MILAN, March 30 Prime Minister Lucas Papademos
said on Friday Greece may need a third bailout package if the
sweeping austerity measures demanded by its international
creditors fail to stabilise its shattered economy and restore
It was the first time Papademos publicly confronted his
people with the risk, already mooted by wary EU, IMF and German
officials, that the austerity programme might fall through if
they don't try hard enough.
His remarks were seen as an encouragement to support
pro-bailout parties in a snap election expected on May 6.
"Greece will do everything possible to make a third
adjustment programme unnecessary," Papademos told Italian
business daily Il Sole 24 Ore, according to a transcript of his
remarks. "Having said that, markets may not be accessible by
Greece even if it has implemented fully all measures agreed on.
"It cannot be excluded that some financial support may be
necessary, but we must try hard to avoid such an outcome."
Greece secured a 130 billion euro bailout from the
International Monetary Fund and the European Union last month
after it won agreement from private sector creditors to take
part in the biggest debt restructuring in history.
But with its economy in the fifth year of deep recession,
scepticism about the effectiveness of government reform measures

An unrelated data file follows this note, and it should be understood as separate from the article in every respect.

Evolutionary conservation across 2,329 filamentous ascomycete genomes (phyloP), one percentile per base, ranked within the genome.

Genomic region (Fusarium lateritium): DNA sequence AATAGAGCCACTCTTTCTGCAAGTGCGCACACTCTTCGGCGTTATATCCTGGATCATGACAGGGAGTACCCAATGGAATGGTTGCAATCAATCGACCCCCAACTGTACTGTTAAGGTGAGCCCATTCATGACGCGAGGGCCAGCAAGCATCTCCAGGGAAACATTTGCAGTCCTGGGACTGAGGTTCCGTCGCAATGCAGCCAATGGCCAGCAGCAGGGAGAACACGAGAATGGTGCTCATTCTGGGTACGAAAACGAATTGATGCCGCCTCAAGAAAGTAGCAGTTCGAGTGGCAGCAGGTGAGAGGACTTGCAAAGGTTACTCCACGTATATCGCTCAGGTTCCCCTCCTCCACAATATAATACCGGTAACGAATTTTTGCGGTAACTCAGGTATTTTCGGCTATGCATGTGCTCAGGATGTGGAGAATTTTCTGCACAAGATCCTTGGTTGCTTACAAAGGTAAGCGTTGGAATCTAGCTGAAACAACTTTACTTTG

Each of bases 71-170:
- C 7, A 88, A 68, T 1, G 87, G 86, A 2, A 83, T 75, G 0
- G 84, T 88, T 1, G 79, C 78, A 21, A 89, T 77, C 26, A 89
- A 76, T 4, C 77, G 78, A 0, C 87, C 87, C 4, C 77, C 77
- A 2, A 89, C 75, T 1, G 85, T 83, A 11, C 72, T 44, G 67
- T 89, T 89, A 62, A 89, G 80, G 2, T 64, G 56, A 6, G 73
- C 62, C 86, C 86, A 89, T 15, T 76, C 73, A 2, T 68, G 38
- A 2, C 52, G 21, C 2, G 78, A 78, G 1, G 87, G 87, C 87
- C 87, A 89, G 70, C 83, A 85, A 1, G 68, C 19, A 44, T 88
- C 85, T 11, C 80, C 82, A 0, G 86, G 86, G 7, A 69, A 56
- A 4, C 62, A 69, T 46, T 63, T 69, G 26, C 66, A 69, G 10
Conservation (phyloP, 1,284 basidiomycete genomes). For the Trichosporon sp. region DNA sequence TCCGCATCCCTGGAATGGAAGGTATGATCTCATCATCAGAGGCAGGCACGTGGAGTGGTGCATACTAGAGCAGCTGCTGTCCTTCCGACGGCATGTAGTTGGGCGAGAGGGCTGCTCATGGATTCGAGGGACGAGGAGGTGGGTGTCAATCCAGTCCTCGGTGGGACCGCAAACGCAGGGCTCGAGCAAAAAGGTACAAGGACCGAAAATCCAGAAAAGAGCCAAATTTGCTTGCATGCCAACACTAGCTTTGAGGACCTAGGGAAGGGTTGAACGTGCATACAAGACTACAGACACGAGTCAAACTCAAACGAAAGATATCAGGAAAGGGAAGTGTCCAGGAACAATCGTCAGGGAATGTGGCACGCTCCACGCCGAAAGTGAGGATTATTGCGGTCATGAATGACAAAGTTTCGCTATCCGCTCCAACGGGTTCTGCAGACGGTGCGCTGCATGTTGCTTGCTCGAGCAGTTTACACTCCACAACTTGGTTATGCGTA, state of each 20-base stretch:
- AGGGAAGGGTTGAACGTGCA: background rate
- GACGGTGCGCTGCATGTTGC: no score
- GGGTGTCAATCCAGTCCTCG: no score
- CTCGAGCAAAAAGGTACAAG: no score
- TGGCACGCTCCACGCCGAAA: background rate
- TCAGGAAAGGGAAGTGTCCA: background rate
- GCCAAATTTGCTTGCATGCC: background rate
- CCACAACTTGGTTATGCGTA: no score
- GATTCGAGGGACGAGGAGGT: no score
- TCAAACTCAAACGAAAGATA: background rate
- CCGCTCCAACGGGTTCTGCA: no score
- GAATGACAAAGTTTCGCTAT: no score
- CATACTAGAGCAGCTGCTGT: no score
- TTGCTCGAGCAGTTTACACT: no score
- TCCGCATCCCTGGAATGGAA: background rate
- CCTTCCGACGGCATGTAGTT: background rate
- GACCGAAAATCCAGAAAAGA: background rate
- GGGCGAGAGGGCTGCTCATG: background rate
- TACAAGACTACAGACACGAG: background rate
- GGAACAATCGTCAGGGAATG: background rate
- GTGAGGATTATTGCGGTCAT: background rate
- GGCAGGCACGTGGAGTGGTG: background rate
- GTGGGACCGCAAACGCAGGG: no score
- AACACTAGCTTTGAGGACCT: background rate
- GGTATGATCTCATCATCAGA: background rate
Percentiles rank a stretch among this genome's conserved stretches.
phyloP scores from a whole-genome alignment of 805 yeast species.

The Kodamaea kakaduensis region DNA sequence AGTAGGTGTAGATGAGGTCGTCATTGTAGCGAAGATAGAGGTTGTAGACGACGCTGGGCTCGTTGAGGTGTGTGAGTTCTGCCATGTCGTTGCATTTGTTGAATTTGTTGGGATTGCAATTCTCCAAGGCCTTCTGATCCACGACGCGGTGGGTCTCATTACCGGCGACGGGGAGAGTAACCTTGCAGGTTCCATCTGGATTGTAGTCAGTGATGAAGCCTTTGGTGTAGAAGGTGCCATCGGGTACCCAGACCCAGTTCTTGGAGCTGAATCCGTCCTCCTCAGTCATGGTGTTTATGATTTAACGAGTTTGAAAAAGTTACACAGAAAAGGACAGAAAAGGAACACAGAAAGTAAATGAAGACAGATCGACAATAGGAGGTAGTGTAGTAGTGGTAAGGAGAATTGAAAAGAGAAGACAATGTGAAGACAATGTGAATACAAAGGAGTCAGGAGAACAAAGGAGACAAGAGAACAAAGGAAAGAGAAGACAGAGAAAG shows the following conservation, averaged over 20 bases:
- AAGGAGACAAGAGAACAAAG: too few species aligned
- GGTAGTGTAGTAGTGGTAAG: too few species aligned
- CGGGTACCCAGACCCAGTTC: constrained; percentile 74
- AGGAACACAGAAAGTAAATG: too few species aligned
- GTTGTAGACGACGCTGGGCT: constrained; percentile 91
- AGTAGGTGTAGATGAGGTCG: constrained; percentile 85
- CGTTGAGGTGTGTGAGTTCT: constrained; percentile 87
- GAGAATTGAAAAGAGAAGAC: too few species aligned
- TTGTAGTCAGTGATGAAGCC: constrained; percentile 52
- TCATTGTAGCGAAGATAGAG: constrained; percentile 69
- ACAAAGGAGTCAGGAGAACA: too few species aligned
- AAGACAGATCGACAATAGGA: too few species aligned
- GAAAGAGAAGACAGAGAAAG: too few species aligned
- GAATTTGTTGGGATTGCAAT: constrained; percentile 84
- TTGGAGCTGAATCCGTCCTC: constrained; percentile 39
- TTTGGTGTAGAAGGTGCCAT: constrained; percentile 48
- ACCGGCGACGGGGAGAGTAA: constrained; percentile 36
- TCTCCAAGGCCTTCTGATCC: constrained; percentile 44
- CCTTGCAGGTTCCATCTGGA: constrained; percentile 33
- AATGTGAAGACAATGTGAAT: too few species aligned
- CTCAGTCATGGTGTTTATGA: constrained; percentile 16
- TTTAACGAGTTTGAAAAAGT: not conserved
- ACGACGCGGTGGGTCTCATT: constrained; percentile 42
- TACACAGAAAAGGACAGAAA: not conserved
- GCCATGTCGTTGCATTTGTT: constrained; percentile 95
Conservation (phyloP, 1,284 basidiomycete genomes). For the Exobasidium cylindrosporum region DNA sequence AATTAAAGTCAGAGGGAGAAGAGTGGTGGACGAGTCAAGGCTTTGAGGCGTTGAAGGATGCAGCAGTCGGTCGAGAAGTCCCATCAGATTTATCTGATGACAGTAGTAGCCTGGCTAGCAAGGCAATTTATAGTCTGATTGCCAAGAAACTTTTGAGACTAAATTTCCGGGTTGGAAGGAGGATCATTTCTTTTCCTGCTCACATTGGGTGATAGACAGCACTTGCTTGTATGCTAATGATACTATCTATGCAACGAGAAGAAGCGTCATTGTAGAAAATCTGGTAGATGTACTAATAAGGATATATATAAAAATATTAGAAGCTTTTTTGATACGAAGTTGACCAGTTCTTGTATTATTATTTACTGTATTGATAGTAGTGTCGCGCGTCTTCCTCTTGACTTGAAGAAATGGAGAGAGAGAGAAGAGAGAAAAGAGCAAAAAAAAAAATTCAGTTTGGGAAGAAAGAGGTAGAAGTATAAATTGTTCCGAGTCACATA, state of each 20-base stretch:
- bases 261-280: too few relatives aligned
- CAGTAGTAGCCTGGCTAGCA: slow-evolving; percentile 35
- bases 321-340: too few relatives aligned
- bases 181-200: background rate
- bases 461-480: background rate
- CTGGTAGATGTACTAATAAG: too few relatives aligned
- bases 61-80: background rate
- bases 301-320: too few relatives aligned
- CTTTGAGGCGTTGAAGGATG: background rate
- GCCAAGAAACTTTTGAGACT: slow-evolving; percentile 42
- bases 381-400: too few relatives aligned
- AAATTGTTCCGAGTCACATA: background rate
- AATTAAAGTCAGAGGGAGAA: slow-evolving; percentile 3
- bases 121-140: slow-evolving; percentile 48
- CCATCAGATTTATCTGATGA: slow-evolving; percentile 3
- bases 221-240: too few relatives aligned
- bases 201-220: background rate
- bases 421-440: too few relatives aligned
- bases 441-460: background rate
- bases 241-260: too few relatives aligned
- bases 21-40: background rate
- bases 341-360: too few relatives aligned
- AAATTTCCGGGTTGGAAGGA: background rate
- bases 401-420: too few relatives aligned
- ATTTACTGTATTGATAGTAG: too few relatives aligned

and deep public resistance to further doses of austerity, there
have been widespread expectations that more aid will be needed.
According to an analysis from the IMF, the EU and European
Central Bank, even if Greece sticks to its agreed reform
programme to 2030, it may need more support after 2014.
However, Papademos repeated that Greece would do everything
necessary to remain in the euro zone, saying the consequences of
an exit would be "devastating".
"More than 70 percent of the Greek people support the
country's continuing participation in the euro area," he told
the Italian business newspaper. "They realise, despite the
sacrifices made, that the long-term benefits from remaining in
the euro zone outweigh the short-term costs."
Speaking in parliament on Friday, Papademos warned lawmakers
that the government would need to identify almost 12 billion
euros of fresh budget cuts for 2013 and 2014 immediately after
the upcoming election, expected on May 6.
"What's important is to implement the policies included in
the (bailout) programme in an effectively and timely manner," he
said. "If this doesn't happen, nobody can expect its anticipated
results to materialise."